Gwen Cooper comes home to Miami with a bestseller
Gwen Cooper returns home this week wreathed in glory. Homer’s Odyssey, her memoir about life with a “blind wonder cat,” is both bestseller and a critic’s darling, abetted by rave reviews and a recent appearance on NPR’s Diane Rehm Show.
Born and raised in South Florida, Cooper will be at Books & Books on Friday evening at 8 to read from Homer’s Odyssey. Even more important, she will be this month’s guest on Chauncey’s Book Club, an internet book-chat forum, tomorrow at noon.
Cooper already had two cats and no interest in adopting another twelve years ago when her vet called. At 24, she’d just been dumped by her boyfriend, and, working for a Miami nonprofit, was chronically underpaid. But once Cooper picked up and held the kitten with no eyes, she knew she’d be taking him home.
A cynic might be justified in attributing the popularity of dog and cat memoirs to the sentimentality of the pet lovers who buy them–Homer’s Odyssey reached No. 14 on last week’s New York Times bestseller list. But no animal book gains enduring popularity without good writing, a strong story, and human as well as animal interest. Just ask John Grogan (Marley & Me) or Vicki Myron (Dewey).
The subtitle, slightly wordily, hints at the richness of Cooper’s book: “A Fearless Feline Tale, or How I Learned About Love and Life with a Blind Wonder Cat.” Okay, that sounds schmaltzy, but Cooper writes with intelligence, clarity and conviction, thereby saving the story from melodrama, mawkishness and, most of all, anthropomorphism.
Instead of investing Homer with questionable human characteristics, Cooper enables the reader to see what’s special about him as a cat. He turns out to be fearless, energetic, playful, resourceful, and unconditionally affectionate. He leaps five feet into the air to snatch flies in mid flight, protects Cooper from a burglar, and generally charms everyone he meets.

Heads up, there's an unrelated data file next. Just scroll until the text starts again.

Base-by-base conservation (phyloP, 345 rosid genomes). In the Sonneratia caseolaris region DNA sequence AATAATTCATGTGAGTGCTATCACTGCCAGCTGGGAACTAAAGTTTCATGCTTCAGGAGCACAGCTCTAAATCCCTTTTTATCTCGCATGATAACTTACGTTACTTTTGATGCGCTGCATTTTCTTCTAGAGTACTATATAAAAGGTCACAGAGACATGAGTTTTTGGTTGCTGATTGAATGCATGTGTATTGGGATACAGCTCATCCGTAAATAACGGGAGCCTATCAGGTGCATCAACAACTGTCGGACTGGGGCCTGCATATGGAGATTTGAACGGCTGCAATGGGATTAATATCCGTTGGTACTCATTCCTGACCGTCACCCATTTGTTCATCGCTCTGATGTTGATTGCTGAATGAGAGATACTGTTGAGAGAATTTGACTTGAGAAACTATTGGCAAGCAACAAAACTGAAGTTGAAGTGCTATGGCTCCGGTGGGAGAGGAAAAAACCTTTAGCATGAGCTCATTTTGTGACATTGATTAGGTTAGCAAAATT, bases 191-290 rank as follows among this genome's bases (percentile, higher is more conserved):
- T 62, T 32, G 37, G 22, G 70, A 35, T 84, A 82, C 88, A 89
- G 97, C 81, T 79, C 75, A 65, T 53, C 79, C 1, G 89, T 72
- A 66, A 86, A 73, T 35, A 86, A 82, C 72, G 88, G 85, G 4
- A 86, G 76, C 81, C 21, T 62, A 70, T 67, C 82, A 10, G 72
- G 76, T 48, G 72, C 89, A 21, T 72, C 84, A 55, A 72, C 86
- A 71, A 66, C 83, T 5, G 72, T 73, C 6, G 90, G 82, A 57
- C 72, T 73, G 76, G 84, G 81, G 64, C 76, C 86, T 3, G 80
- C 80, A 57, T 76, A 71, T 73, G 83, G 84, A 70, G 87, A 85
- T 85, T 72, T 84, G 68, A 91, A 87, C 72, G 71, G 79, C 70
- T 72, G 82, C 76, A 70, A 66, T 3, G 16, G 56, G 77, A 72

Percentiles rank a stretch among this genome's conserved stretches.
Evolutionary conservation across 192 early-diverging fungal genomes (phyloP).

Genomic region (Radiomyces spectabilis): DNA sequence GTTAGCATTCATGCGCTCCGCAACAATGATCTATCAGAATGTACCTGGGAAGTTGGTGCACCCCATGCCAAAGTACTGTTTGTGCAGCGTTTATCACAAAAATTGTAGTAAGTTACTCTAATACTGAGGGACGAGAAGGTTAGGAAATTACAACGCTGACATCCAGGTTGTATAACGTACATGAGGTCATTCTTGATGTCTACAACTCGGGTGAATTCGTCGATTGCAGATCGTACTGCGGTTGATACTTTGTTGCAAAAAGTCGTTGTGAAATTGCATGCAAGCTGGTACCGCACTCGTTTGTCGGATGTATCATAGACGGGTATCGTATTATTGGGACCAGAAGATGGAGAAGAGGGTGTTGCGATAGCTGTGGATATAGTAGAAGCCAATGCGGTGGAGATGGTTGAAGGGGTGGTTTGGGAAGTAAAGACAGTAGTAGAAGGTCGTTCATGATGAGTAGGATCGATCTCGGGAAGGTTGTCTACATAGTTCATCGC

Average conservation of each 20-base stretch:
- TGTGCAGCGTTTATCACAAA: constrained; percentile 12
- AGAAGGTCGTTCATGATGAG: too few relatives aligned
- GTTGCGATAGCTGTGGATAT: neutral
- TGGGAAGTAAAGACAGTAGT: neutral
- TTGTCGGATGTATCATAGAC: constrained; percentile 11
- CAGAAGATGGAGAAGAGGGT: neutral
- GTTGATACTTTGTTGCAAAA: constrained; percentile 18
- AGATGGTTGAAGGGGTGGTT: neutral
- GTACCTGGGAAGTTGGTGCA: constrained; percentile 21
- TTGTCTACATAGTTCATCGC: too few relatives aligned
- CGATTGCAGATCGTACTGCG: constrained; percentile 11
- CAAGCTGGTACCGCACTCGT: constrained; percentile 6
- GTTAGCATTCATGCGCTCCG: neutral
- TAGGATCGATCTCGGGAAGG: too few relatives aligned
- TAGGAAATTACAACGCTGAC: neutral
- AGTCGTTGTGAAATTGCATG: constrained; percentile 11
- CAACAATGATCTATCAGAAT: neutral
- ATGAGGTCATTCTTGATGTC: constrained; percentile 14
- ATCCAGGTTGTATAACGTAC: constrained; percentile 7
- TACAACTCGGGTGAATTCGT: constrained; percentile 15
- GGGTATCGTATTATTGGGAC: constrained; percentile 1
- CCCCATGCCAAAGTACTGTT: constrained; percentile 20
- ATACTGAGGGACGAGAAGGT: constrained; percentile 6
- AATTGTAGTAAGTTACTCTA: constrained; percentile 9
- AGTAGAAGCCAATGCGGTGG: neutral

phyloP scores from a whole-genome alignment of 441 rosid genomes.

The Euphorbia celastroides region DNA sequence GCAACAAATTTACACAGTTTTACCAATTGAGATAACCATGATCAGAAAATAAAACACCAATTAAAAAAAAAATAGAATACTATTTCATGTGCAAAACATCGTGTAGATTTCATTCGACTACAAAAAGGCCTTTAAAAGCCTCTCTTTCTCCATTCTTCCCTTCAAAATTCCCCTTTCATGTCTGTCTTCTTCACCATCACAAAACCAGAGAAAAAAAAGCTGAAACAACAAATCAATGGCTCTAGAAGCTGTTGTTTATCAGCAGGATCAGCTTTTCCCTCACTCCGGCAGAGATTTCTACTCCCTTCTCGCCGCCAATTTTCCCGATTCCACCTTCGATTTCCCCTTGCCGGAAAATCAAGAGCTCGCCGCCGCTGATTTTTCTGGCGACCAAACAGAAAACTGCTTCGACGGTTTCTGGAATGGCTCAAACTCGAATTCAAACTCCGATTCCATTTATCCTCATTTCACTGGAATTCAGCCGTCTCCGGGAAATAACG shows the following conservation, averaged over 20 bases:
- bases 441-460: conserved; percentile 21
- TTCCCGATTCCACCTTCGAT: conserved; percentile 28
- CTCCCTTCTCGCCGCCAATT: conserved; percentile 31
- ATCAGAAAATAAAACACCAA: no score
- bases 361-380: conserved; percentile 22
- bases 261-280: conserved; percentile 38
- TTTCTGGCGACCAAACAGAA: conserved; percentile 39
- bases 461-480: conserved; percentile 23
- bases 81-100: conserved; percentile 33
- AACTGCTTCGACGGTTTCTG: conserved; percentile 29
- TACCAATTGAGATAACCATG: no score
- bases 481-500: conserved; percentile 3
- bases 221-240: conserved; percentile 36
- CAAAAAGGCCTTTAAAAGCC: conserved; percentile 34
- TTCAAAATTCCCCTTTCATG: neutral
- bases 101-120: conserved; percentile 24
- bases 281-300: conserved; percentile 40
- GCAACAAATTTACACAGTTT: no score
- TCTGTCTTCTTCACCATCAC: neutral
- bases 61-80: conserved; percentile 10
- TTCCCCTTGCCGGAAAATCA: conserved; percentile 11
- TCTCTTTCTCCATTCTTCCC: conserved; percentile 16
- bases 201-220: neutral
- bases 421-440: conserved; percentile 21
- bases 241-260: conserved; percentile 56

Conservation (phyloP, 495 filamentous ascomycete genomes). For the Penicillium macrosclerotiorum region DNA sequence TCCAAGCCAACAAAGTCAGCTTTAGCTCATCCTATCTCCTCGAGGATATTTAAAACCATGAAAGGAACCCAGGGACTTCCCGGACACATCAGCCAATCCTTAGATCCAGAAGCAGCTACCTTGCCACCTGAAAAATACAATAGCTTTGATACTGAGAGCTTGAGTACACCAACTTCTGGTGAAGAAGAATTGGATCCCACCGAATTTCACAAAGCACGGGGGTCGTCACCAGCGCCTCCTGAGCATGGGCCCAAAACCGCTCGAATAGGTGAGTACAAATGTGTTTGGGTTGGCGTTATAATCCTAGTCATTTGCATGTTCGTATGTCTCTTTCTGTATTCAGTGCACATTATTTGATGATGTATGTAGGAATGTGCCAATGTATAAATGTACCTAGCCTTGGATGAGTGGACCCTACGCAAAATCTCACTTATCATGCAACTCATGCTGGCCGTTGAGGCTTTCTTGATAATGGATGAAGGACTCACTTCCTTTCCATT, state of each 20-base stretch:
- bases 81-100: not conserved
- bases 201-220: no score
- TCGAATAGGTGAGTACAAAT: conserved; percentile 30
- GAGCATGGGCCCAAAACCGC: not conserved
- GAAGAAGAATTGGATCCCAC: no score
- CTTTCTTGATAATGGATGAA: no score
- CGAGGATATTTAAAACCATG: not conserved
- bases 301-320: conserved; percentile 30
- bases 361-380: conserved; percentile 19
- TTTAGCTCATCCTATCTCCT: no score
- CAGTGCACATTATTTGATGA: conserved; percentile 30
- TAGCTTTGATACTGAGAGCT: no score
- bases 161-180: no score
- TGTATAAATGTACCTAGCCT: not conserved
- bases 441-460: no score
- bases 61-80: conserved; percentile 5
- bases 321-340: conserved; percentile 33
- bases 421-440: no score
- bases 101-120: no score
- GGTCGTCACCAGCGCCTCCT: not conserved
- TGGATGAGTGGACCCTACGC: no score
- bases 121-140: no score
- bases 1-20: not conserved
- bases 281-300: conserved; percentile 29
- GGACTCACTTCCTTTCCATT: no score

This is Cooper’s story, too, with romantic and professional reversals, leading to her move to Manhattan in 2001 and her eventual marriage to another writer — and dog lover. Her account of her experiences during 9-11–marching out of lower Manhattan with thousands of other shocked New Yorkers and her desperate quest to get home to take care of her cats –is gritty and powerful.
After Hurricane Katrina, I wondered why disaster resources are wasted on stranded pets when people are suffering. Cooper’s 9-11 account showed me that the love between a person and her animals can be as real and valid as any other human attachment. That’s why.
Homer’s Odyssey is Cooper’s second book. She’s also the author of Diary of a South Beach Party Girl, a pop novel of uncommon emotional texture, psychological depth and narrative confidence, that, with slight alteration in the alignment of the stars could have made a bigger splash. It’s worth seeking out.
If you only read one animal book this decade, though, I recommend Homer’s Odyssey. My last one was Cleveland Amory’s The Cat Who Came for Christmas, published in 1987 — and it may well be twenty-two years before I read another. You don’t have to own a cat to enjoy Cooper’s deeply human story.
Meanwhile, join me for an online chat with Gwen tomorrow at noon, and don’t forget her appearance at Books & Books on Friday.